Graduate Greg’s Adventures – In Search of Coconuts!
August 2020, In Search of Coconuts!
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Still on a mooring in Savusavu, having finished preparations to depart for Lau.
Yesterday, I went off for a long kayak in search of coconuts, for use in a little project I have in the works to circumvent the price of alcohol in Fiji. I had to go a fair way down the coast, as most of the waterfront was embanked with a road running along it.Eventually, I reached a resort, with an apparently deserted island nearby. I could tell that it was a resort from far off because all of the roofs were thatched–no respectable Fijian would want a roof made of grass.
Crossing over to the island was a difficult piece of pilotage, since there was a shallow reef running continuously between it and the mainland. I had to thread and dogleg my way over the coral and rocks, but eventually I arrived. The first thing I noticed was a sign on a palm tree which read ‘Private Island’, like something out of an Ian Flemming novel. There was a lawn, an awning and a small, half concealed bungalow, and the place had obviously not been tended to for a while.
The only occupants I could see were hordes of hermit crabs, which swarmed over the beach. Previously, I had viewed them dispassionately as the gypsies of the crustecean world, but now that I had a chance to observe them closely I could appreciate their ingenuity. Startle then (which wasn’t difficult given their healthy respect for human feet), and they jump inside their shells, becoming as near to invisible as it is possible to be outside of Harry Potter–perhaps not invisible, but utterly inconspicuous, which is practically the same thing.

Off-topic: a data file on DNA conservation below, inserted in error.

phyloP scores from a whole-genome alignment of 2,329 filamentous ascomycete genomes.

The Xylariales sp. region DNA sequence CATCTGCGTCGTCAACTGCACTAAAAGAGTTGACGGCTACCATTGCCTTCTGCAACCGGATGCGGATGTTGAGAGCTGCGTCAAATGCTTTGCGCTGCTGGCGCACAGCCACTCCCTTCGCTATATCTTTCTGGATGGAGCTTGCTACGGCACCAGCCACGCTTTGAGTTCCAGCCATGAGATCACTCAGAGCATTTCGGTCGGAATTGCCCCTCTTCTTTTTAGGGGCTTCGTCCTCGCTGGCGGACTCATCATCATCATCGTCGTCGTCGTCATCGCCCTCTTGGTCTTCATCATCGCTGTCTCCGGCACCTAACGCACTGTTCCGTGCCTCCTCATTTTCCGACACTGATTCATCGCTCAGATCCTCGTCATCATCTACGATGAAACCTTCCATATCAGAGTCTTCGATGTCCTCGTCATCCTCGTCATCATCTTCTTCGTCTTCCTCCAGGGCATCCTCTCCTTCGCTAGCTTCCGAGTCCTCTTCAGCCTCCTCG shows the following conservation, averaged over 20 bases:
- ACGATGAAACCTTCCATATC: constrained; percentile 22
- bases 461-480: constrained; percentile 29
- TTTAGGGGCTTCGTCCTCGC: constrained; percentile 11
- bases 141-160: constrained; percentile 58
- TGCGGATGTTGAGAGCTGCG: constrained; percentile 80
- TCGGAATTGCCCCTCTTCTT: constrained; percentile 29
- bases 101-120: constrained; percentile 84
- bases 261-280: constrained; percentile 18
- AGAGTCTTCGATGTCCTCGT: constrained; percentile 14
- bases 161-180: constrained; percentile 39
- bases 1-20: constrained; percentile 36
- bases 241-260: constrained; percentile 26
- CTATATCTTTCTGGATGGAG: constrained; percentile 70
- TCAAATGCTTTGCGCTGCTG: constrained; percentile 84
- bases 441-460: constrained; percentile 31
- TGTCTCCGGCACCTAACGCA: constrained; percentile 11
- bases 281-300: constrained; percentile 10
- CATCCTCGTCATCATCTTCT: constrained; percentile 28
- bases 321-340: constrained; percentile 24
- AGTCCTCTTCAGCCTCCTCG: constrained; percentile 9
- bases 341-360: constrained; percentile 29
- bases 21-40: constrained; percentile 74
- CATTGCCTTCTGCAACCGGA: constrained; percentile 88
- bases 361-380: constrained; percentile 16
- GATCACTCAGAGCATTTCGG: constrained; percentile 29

Being more or less at leisure, I set out to circumnavigate the island on foot. The west side of the island consisted of a pleasant beach, but the east side gave way to tidal pools and flats. The whole place was swimming with a veritable Japanese buffet of sealife–you’d be hard pressed to find a more disgusting array of organisms on any foreshore this side of Brighton. Worms, crabs (small ones which occasionally crunched underfoot), starfish and those awful sea cucumber things vied for prominence in between anonymous tentacles which emanated from burrows, twitching occasionally. Feeling squeamish, and not wanting to step on anything poisonous, I ended up playing a stepping stone game similar to what we used to play up on Stanage edge in former times.
Occasionally, more for variety’s sake than anything else, I would try finding an opening inland across painfully sharp uplifted coral rocks, an experience which I imagine it’s similar to walking on sword blades. I had of course brought flip flops, and then left them in my bag in the kayak.Finally, I completed my tour, and turned my attention to procuring cocoanuts.
Not having mastered the art of walking up the palm trunks, I was forced to resort to an ignominious sort of crawling, aided by footholds which had been thoughtfully macheted out by the island’s absent tenant. I managed to twist one off, but having previously come to grief skidding down a palm tree, I didn’t try to push my luck. Next, I tried whacking the coconuts off with a stick, but the bloody things might as well have been super glued on.In the end, I had to leave the island with one lonely cocoanut in tow, and faced an even more difficult pilotage out, seeing as the tide was on the ebb.
Several times I resorted to undignified wiggling after running hard aground, and poling off was a common diversion. My trusty kayak stood up to the bumps well, however, and before long I was tied up to the jetty outside the resort.I won’t bore you with more accounts of deserted resorts and unreasonably tall palm tress. To cut it short, I wandered about for a bit then turned back when I came across a friendly dog (there might have been less friendly ones further on). Besides, it was getting dark, and I arrived back aboard YoCo feeling a little worn out after the long row.
Today, I managed to lacerate my finger while cutting open the one coconut which I took back with me. The half cup of warm sap which my efforts had yielded was nonetheless delicious, although my plans for brewing toddy have been put on hold until we get to Taveuni.
There’s a moral there somewhere, but I can’t for the life of me work out what it is